But this month I present to you, Good Reader, something a bit different. This time I’m not taking something apart just for the simple joy of seeing PCB laid bare. I’ve been given the task of repairing an expensive piece of antiquated oddball equipment because, quite frankly, nobody else wanted to do it. If we happen to find ourselves learning about its inner workings in the process, that’s just the cost of doing business with a Hackaday writer.
The situation as explained to me is that in the late 1990’s, my brother’s employer purchased a Yamaha Mark II XG “Baby Grand” piano for somewhere in the neighborhood of $20,000. This particular model was selected for its ability to play MIDI files from 3.5 inch floppy disks, complete with the rather ghostly effect of the keys moving by themselves. The idea was that you could set this piano up in your lobby with a floppy full of Barry Manilow’s greatest hits, and your establishment would instantly be dripping with automated class.
Unfortunately, about a month or so back, the piano’s Disklavier DKC500RW control unit stopped reading disks. The piano itself still worked, but now required a human to do the playing. Calls were made, but as you might expect, most repair centers politely declined around the time they heard the word “floppy” and anyone who stayed on the line quoted a price that simply wasn’t economical.
Before they resorted to hiring a pianist, perhaps a rare example of a human taking a robot’s job, my brother asked if he could remove the control unit and see if I could make any sense of it. So with that, let’s dig into this vintage piece of musical equipment and see what a five figure price tag got you at the turn of the millennium.
You’d think that something called “white fuming nitric acid” would be more than corrosive enough to dissolve just about anything. Heck, it’s rocket fuel – OK, rocket fuel oxidizer – and even so it still it wasn’t enough to pop the top on this vintage Fairchild μL914 integrated circuit, at least not without special measures.
As [John McMaster], part of the team that analyzed the classic dual 2-input NOR gate RTL chip from the 1960s, explains it, decapping modern chips is a straightforward if noxious process. Generally a divot is milled into the epoxy, providing both a reservoir for the WFNA and a roughened surface for it to attack. But the Fairchild chip, chosen for dissection for the Maker Faire Bay Area last week specifically because the features on the die are enormous by modern standards, was housed in an eight-lead TO-99 case with epoxy that proved nigh invulnerable to WFNA. [John] tried every chemical and mechanical trick in the book, going so far as to ablate epoxy with a Nd:YAG laser. He eventually got the die exposed, only to discover that it was covered with silicone rather than the silicon dioxide passivation layer of modern chips. Silicone can be tough stuff to remove, and [John] resorted to using lighter fluid as a solvent and a brush with a single bristle to clean up the die.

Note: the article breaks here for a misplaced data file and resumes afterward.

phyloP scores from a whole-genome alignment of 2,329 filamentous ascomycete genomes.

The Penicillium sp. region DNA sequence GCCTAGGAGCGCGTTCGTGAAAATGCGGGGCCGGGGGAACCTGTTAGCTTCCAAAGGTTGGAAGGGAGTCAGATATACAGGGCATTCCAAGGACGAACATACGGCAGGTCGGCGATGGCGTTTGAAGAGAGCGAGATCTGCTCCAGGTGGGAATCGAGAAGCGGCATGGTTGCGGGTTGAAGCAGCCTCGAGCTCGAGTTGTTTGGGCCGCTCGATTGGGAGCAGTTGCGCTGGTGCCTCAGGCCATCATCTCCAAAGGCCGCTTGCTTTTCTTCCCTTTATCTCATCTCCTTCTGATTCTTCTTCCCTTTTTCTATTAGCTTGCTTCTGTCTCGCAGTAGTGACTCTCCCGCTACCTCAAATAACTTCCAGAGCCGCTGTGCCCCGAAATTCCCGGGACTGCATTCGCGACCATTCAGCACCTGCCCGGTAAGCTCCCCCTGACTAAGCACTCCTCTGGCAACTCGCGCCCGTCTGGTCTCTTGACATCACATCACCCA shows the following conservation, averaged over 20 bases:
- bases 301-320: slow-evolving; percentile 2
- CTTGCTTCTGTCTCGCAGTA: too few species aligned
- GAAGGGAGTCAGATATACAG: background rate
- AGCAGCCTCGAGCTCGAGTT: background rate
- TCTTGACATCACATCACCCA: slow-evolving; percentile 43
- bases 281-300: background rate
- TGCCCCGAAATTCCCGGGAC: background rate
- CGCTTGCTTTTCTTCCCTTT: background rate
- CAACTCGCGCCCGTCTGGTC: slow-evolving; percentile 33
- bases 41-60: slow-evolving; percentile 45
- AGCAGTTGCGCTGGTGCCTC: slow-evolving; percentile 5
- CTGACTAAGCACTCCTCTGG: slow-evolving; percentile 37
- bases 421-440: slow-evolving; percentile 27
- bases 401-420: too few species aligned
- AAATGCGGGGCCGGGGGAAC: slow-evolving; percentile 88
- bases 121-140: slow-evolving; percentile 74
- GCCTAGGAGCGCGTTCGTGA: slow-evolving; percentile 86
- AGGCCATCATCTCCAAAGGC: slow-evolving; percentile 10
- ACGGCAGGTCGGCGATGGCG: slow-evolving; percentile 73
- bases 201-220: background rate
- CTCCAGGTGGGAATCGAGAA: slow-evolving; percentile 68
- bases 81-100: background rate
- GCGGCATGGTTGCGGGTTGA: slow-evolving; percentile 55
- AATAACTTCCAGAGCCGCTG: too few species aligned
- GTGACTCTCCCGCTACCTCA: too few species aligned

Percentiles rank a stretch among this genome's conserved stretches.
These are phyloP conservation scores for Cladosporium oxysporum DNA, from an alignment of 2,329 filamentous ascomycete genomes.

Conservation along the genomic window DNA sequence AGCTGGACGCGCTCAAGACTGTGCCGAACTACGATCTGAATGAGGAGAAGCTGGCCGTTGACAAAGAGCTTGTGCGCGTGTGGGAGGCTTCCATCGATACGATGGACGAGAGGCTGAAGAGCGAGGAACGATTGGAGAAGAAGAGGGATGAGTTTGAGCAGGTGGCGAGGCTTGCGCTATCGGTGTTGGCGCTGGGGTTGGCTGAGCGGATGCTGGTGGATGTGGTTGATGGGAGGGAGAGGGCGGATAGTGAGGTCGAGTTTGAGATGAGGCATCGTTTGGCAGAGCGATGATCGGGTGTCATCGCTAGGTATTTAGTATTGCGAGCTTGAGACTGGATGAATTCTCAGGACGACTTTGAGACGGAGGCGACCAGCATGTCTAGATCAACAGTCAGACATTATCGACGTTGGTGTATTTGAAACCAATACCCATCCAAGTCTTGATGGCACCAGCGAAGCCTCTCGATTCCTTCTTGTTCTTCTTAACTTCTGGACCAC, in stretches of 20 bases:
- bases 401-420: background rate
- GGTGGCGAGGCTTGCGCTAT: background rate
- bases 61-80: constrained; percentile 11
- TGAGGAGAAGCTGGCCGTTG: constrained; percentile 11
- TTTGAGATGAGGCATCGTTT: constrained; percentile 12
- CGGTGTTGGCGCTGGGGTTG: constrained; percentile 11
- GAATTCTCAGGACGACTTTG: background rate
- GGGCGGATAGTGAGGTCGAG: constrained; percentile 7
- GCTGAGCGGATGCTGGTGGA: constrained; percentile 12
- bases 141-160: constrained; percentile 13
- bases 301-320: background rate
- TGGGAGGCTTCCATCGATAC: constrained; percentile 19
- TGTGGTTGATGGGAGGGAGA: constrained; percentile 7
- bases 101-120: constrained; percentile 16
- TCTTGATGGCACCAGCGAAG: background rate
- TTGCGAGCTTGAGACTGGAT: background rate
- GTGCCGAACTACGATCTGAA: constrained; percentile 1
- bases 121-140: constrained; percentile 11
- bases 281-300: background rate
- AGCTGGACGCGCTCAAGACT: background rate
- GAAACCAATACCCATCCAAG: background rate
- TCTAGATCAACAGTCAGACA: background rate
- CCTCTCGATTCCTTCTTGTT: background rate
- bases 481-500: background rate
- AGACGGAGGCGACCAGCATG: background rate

We applaud the effort that this took, which only proves that decapping is more art than science sometimes. And the results were fabulous; as Hackaday editor-in-chief [Mike Szczys] notes, the decapping led to his first real “a-ha moment” about how chips really work.
NFC locks are reaching a tipping point where the technology is so inexpensive that it makes sense to use it in projects where it would have been impractical months ago. Not that practicality has any place among these pages. IKEA carries a cabinet lock for $20USD and does not need any programming but who has a jewelry box or desk drawer that could not benefit from a little extra security? Only a bit though, we’re not talking about a deadbolt here as this teardown shows.
Rothult has all the stuff you would expect to find in an NFC scanner with a moving part. We find a microcontroller, RFID decoder, supporting passives, metal shaft, and a geartrain. The most exciting part is the controller which is an STM32L051K8 processor by STMicroelectronics and second to that is the AS3911 RFID reader from AMS. Datasheets for both have links in the teardown. Riping up a Rothult in the lab, we find an 25R3911B running the RFID, and we have a link to that PDF datasheet. Both controllers speak SPI.
There are a couple of things to notice about this lock. The antenna is a flat PCB-mounted with standard header pins, so there is nothing stopping us from connecting coax and making a remote antenna. The limit switches are distinct so a few dabs of solder could turn this into an NFC controlled motor driver. Some of us will rest easy when our coworkers stop kidnapping our nice pens.
Rothult first came to our attention in a Hackaday Links where a commenter was kind enough to tip us off to this teardown. Thanks, Pio! If this whets your appetite for NFC, we have more in store.